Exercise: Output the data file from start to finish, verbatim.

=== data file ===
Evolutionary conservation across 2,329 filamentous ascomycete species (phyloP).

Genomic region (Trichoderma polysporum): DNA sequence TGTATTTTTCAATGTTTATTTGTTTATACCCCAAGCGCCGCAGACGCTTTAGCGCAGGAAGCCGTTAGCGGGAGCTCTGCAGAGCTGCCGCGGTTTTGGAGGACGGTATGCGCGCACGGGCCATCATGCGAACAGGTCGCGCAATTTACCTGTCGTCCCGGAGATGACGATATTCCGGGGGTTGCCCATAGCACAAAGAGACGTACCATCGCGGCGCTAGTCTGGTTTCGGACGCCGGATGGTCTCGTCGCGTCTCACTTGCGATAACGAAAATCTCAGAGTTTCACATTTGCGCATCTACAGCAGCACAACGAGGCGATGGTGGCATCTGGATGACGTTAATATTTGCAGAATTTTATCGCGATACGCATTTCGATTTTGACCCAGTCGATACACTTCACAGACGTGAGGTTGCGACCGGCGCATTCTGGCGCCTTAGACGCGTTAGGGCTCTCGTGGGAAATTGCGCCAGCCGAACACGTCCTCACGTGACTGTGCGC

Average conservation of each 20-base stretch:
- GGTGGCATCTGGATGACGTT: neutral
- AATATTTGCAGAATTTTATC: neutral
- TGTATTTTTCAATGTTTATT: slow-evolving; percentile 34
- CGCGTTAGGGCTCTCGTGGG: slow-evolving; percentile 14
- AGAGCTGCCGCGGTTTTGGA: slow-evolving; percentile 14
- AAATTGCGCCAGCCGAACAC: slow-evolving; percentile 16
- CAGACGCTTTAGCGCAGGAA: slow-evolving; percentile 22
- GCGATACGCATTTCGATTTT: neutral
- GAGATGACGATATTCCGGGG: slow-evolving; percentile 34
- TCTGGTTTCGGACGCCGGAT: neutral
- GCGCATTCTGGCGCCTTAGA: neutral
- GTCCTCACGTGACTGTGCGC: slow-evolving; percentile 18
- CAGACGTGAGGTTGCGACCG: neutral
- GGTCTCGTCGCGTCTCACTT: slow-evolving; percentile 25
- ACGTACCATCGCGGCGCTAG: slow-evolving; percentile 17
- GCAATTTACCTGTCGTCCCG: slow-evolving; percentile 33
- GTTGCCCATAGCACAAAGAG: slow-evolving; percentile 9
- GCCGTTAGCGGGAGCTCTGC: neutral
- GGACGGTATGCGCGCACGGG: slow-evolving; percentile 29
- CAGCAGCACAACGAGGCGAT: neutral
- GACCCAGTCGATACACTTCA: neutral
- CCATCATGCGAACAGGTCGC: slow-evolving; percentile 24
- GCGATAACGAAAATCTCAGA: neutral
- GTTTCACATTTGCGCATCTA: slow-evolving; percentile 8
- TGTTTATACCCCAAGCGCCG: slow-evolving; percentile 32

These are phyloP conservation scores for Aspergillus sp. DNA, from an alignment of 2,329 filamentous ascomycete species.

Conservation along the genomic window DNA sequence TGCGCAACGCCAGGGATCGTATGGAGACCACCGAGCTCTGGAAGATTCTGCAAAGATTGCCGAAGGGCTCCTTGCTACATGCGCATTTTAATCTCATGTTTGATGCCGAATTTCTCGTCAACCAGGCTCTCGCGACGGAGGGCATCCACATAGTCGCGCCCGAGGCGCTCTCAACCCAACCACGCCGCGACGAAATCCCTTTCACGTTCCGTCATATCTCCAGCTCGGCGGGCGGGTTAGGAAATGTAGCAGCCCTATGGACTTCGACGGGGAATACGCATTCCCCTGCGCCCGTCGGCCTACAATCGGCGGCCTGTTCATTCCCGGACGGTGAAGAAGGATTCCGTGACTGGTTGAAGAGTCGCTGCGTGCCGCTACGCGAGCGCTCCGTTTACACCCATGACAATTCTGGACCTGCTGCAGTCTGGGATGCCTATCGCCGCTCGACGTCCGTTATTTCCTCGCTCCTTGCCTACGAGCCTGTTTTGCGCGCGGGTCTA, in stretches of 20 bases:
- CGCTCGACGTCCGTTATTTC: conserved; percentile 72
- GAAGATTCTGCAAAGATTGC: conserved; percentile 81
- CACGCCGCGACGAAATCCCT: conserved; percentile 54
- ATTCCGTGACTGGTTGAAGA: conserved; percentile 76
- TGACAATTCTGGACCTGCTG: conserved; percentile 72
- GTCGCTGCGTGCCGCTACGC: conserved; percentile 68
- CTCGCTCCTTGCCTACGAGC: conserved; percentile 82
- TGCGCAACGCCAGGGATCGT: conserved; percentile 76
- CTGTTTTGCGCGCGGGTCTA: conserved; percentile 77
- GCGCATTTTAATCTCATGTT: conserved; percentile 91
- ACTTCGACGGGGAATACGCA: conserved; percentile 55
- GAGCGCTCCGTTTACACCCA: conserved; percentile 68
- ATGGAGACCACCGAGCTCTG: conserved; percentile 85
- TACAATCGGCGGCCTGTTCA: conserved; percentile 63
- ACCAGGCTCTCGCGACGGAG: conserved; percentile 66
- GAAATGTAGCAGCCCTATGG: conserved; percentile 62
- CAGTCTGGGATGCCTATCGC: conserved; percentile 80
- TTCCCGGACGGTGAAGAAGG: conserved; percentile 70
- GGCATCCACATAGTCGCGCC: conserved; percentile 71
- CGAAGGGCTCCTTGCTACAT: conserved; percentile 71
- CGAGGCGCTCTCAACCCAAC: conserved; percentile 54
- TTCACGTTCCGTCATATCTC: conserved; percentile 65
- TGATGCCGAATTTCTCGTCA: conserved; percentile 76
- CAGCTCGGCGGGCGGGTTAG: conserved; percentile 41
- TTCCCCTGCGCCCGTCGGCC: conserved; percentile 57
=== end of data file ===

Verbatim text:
Evolutionary conservation across 2,329 filamentous ascomycete species (phyloP).

Genomic region (Trichoderma polysporum): DNA sequence TGTATTTTTCAATGTTTATTTGTTTATACCCCAAGCGCCGCAGACGCTTTAGCGCAGGAAGCCGTTAGCGGGAGCTCTGCAGAGCTGCCGCGGTTTTGGAGGACGGTATGCGCGCACGGGCCATCATGCGAACAGGTCGCGCAATTTACCTGTCGTCCCGGAGATGACGATATTCCGGGGGTTGCCCATAGCACAAAGAGACGTACCATCGCGGCGCTAGTCTGGTTTCGGACGCCGGATGGTCTCGTCGCGTCTCACTTGCGATAACGAAAATCTCAGAGTTTCACATTTGCGCATCTACAGCAGCACAACGAGGCGATGGTGGCATCTGGATGACGTTAATATTTGCAGAATTTTATCGCGATACGCATTTCGATTTTGACCCAGTCGATACACTTCACAGACGTGAGGTTGCGACCGGCGCATTCTGGCGCCTTAGACGCGTTAGGGCTCTCGTGGGAAATTGCGCCAGCCGAACACGTCCTCACGTGACTGTGCGC

Average conservation of each 20-base stretch:
- GGTGGCATCTGGATGACGTT: neutral
- AATATTTGCAGAATTTTATC: neutral
- TGTATTTTTCAATGTTTATT: slow-evolving; percentile 34
- CGCGTTAGGGCTCTCGTGGG: slow-evolving; percentile 14
- AGAGCTGCCGCGGTTTTGGA: slow-evolving; percentile 14
- AAATTGCGCCAGCCGAACAC: slow-evolving; percentile 16
- CAGACGCTTTAGCGCAGGAA: slow-evolving; percentile 22
- GCGATACGCATTTCGATTTT: neutral
- GAGATGACGATATTCCGGGG: slow-evolving; percentile 34
- TCTGGTTTCGGACGCCGGAT: neutral
- GCGCATTCTGGCGCCTTAGA: neutral
- GTCCTCACGTGACTGTGCGC: slow-evolving; percentile 18
- CAGACGTGAGGTTGCGACCG: neutral
- GGTCTCGTCGCGTCTCACTT: slow-evolving; percentile 25
- ACGTACCATCGCGGCGCTAG: slow-evolving; percentile 17
- GCAATTTACCTGTCGTCCCG: slow-evolving; percentile 33
- GTTGCCCATAGCACAAAGAG: slow-evolving; percentile 9
- GCCGTTAGCGGGAGCTCTGC: neutral
- GGACGGTATGCGCGCACGGG: slow-evolving; percentile 29
- CAGCAGCACAACGAGGCGAT: neutral
- GACCCAGTCGATACACTTCA: neutral
- CCATCATGCGAACAGGTCGC: slow-evolving; percentile 24
- GCGATAACGAAAATCTCAGA: neutral
- GTTTCACATTTGCGCATCTA: slow-evolving; percentile 8
- TGTTTATACCCCAAGCGCCG: slow-evolving; percentile 32

These are phyloP conservation scores for Aspergillus sp. DNA, from an alignment of 2,329 filamentous ascomycete species.

Conservation along the genomic window DNA sequence TGCGCAACGCCAGGGATCGTATGGAGACCACCGAGCTCTGGAAGATTCTGCAAAGATTGCCGAAGGGCTCCTTGCTACATGCGCATTTTAATCTCATGTTTGATGCCGAATTTCTCGTCAACCAGGCTCTCGCGACGGAGGGCATCCACATAGTCGCGCCCGAGGCGCTCTCAACCCAACCACGCCGCGACGAAATCCCTTTCACGTTCCGTCATATCTCCAGCTCGGCGGGCGGGTTAGGAAATGTAGCAGCCCTATGGACTTCGACGGGGAATACGCATTCCCCTGCGCCCGTCGGCCTACAATCGGCGGCCTGTTCATTCCCGGACGGTGAAGAAGGATTCCGTGACTGGTTGAAGAGTCGCTGCGTGCCGCTACGCGAGCGCTCCGTTTACACCCATGACAATTCTGGACCTGCTGCAGTCTGGGATGCCTATCGCCGCTCGACGTCCGTTATTTCCTCGCTCCTTGCCTACGAGCCTGTTTTGCGCGCGGGTCTA, in stretches of 20 bases:
- CGCTCGACGTCCGTTATTTC: conserved; percentile 72
- GAAGATTCTGCAAAGATTGC: conserved; percentile 81
- CACGCCGCGACGAAATCCCT: conserved; percentile 54
- ATTCCGTGACTGGTTGAAGA: conserved; percentile 76
- TGACAATTCTGGACCTGCTG: conserved; percentile 72
- GTCGCTGCGTGCCGCTACGC: conserved; percentile 68
- CTCGCTCCTTGCCTACGAGC: conserved; percentile 82
- TGCGCAACGCCAGGGATCGT: conserved; percentile 76
- CTGTTTTGCGCGCGGGTCTA: conserved; percentile 77
- GCGCATTTTAATCTCATGTT: conserved; percentile 91
- ACTTCGACGGGGAATACGCA: conserved; percentile 55
- GAGCGCTCCGTTTACACCCA: conserved; percentile 68
- ATGGAGACCACCGAGCTCTG: conserved; percentile 85
- TACAATCGGCGGCCTGTTCA: conserved; percentile 63
- ACCAGGCTCTCGCGACGGAG: conserved; percentile 66
- GAAATGTAGCAGCCCTATGG: conserved; percentile 62
- CAGTCTGGGATGCCTATCGC: conserved; percentile 80
- TTCCCGGACGGTGAAGAAGG: conserved; percentile 70
- GGCATCCACATAGTCGCGCC: conserved; percentile 71
- CGAAGGGCTCCTTGCTACAT: conserved; percentile 71
- CGAGGCGCTCTCAACCCAAC: conserved; percentile 54
- TTCACGTTCCGTCATATCTC: conserved; percentile 65
- TGATGCCGAATTTCTCGTCA: conserved; percentile 76
- CAGCTCGGCGGGCGGGTTAG: conserved; percentile 41
- TTCCCCTGCGCCCGTCGGCC: conserved; percentile 57